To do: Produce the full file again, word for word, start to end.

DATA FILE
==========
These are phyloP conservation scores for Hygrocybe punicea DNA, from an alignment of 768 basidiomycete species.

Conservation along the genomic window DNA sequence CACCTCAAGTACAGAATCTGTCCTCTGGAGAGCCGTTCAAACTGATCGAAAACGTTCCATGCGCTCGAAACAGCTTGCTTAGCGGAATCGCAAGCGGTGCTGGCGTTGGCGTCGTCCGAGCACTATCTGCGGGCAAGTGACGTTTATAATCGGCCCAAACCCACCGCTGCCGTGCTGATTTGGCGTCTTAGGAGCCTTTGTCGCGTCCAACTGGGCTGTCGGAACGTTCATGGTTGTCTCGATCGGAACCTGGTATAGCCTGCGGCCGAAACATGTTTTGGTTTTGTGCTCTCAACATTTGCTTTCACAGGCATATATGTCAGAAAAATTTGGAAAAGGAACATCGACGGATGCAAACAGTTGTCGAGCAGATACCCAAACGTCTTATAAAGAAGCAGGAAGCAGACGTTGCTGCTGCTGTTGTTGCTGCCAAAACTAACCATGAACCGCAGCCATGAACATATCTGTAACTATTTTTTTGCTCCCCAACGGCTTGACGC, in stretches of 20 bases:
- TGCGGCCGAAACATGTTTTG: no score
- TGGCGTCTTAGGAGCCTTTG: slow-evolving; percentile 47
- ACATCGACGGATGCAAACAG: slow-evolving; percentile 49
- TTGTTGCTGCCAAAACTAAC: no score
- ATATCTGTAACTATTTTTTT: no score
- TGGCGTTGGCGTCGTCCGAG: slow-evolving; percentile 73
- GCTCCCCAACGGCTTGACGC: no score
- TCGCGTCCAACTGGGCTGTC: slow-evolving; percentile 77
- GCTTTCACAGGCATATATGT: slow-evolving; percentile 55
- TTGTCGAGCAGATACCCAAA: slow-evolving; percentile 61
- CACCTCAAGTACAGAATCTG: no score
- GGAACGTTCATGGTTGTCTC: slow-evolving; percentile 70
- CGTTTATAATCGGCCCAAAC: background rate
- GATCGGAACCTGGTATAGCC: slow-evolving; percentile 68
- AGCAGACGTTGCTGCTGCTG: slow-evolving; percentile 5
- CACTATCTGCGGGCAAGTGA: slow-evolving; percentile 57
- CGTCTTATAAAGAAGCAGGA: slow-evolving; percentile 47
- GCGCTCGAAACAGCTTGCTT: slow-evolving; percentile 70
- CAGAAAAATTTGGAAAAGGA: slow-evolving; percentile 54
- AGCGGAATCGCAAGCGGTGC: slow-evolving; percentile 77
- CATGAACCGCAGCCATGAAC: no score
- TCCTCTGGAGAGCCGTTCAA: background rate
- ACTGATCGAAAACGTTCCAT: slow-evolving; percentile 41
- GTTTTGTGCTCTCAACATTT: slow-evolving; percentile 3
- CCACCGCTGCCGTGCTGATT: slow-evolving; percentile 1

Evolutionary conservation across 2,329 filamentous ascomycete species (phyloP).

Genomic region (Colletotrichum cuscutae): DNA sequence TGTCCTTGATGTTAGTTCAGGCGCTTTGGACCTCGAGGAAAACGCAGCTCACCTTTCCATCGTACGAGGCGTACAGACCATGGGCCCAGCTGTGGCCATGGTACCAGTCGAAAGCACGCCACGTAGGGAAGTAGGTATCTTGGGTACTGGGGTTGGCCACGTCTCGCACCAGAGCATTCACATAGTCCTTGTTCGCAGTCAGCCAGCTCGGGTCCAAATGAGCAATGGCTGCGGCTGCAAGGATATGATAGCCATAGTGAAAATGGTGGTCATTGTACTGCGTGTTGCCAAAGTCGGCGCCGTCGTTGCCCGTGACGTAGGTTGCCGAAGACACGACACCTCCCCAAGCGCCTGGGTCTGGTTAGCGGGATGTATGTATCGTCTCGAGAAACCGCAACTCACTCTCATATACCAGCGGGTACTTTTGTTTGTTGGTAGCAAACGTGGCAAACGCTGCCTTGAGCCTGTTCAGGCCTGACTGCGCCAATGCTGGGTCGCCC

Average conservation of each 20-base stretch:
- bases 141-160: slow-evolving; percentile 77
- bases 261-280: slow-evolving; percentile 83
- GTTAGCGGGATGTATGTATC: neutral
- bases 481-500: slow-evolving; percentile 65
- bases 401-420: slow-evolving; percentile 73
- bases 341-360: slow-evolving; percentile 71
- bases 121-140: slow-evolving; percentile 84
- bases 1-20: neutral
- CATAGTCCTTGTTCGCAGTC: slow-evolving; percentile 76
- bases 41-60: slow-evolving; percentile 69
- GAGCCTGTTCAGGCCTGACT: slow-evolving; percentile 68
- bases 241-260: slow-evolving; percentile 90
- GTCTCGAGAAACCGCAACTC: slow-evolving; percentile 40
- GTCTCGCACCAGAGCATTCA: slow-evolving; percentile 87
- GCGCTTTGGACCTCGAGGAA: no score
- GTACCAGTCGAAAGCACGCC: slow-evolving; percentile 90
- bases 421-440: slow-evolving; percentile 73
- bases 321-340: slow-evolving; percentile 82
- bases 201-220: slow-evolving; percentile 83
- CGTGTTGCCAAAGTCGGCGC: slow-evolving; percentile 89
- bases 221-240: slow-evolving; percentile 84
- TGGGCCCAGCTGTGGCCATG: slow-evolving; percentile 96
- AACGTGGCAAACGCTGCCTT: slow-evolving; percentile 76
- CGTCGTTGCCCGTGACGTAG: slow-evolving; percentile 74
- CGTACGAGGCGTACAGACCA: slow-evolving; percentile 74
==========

These are phyloP conservation scores for Hygrocybe punicea DNA, from an alignment of 768 basidiomycete species.

Conservation along the genomic window DNA sequence CACCTCAAGTACAGAATCTGTCCTCTGGAGAGCCGTTCAAACTGATCGAAAACGTTCCATGCGCTCGAAACAGCTTGCTTAGCGGAATCGCAAGCGGTGCTGGCGTTGGCGTCGTCCGAGCACTATCTGCGGGCAAGTGACGTTTATAATCGGCCCAAACCCACCGCTGCCGTGCTGATTTGGCGTCTTAGGAGCCTTTGTCGCGTCCAACTGGGCTGTCGGAACGTTCATGGTTGTCTCGATCGGAACCTGGTATAGCCTGCGGCCGAAACATGTTTTGGTTTTGTGCTCTCAACATTTGCTTTCACAGGCATATATGTCAGAAAAATTTGGAAAAGGAACATCGACGGATGCAAACAGTTGTCGAGCAGATACCCAAACGTCTTATAAAGAAGCAGGAAGCAGACGTTGCTGCTGCTGTTGTTGCTGCCAAAACTAACCATGAACCGCAGCCATGAACATATCTGTAACTATTTTTTTGCTCCCCAACGGCTTGACGC, in stretches of 20 bases:
- TGCGGCCGAAACATGTTTTG: no score
- TGGCGTCTTAGGAGCCTTTG: slow-evolving; percentile 47
- ACATCGACGGATGCAAACAG: slow-evolving; percentile 49
- TTGTTGCTGCCAAAACTAAC: no score
- ATATCTGTAACTATTTTTTT: no score
- TGGCGTTGGCGTCGTCCGAG: slow-evolving; percentile 73
- GCTCCCCAACGGCTTGACGC: no score
- TCGCGTCCAACTGGGCTGTC: slow-evolving; percentile 77
- GCTTTCACAGGCATATATGT: slow-evolving; percentile 55
- TTGTCGAGCAGATACCCAAA: slow-evolving; percentile 61
- CACCTCAAGTACAGAATCTG: no score
- GGAACGTTCATGGTTGTCTC: slow-evolving; percentile 70
- CGTTTATAATCGGCCCAAAC: background rate
- GATCGGAACCTGGTATAGCC: slow-evolving; percentile 68
- AGCAGACGTTGCTGCTGCTG: slow-evolving; percentile 5
- CACTATCTGCGGGCAAGTGA: slow-evolving; percentile 57
- CGTCTTATAAAGAAGCAGGA: slow-evolving; percentile 47
- GCGCTCGAAACAGCTTGCTT: slow-evolving; percentile 70
- CAGAAAAATTTGGAAAAGGA: slow-evolving; percentile 54
- AGCGGAATCGCAAGCGGTGC: slow-evolving; percentile 77
- CATGAACCGCAGCCATGAAC: no score
- TCCTCTGGAGAGCCGTTCAA: background rate
- ACTGATCGAAAACGTTCCAT: slow-evolving; percentile 41
- GTTTTGTGCTCTCAACATTT: slow-evolving; percentile 3
- CCACCGCTGCCGTGCTGATT: slow-evolving; percentile 1

Evolutionary conservation across 2,329 filamentous ascomycete species (phyloP).

Genomic region (Colletotrichum cuscutae): DNA sequence TGTCCTTGATGTTAGTTCAGGCGCTTTGGACCTCGAGGAAAACGCAGCTCACCTTTCCATCGTACGAGGCGTACAGACCATGGGCCCAGCTGTGGCCATGGTACCAGTCGAAAGCACGCCACGTAGGGAAGTAGGTATCTTGGGTACTGGGGTTGGCCACGTCTCGCACCAGAGCATTCACATAGTCCTTGTTCGCAGTCAGCCAGCTCGGGTCCAAATGAGCAATGGCTGCGGCTGCAAGGATATGATAGCCATAGTGAAAATGGTGGTCATTGTACTGCGTGTTGCCAAAGTCGGCGCCGTCGTTGCCCGTGACGTAGGTTGCCGAAGACACGACACCTCCCCAAGCGCCTGGGTCTGGTTAGCGGGATGTATGTATCGTCTCGAGAAACCGCAACTCACTCTCATATACCAGCGGGTACTTTTGTTTGTTGGTAGCAAACGTGGCAAACGCTGCCTTGAGCCTGTTCAGGCCTGACTGCGCCAATGCTGGGTCGCCC

Average conservation of each 20-base stretch:
- bases 141-160: slow-evolving; percentile 77
- bases 261-280: slow-evolving; percentile 83
- GTTAGCGGGATGTATGTATC: neutral
- bases 481-500: slow-evolving; percentile 65
- bases 401-420: slow-evolving; percentile 73
- bases 341-360: slow-evolving; percentile 71
- bases 121-140: slow-evolving; percentile 84
- bases 1-20: neutral
- CATAGTCCTTGTTCGCAGTC: slow-evolving; percentile 76
- bases 41-60: slow-evolving; percentile 69
- GAGCCTGTTCAGGCCTGACT: slow-evolving; percentile 68
- bases 241-260: slow-evolving; percentile 90
- GTCTCGAGAAACCGCAACTC: slow-evolving; percentile 40
- GTCTCGCACCAGAGCATTCA: slow-evolving; percentile 87
- GCGCTTTGGACCTCGAGGAA: no score
- GTACCAGTCGAAAGCACGCC: slow-evolving; percentile 90
- bases 421-440: slow-evolving; percentile 73
- bases 321-340: slow-evolving; percentile 82
- bases 201-220: slow-evolving; percentile 83
- CGTGTTGCCAAAGTCGGCGC: slow-evolving; percentile 89
- bases 221-240: slow-evolving; percentile 84
- TGGGCCCAGCTGTGGCCATG: slow-evolving; percentile 96
- AACGTGGCAAACGCTGCCTT: slow-evolving; percentile 76
- CGTCGTTGCCCGTGACGTAG: slow-evolving; percentile 74
- CGTACGAGGCGTACAGACCA: slow-evolving; percentile 74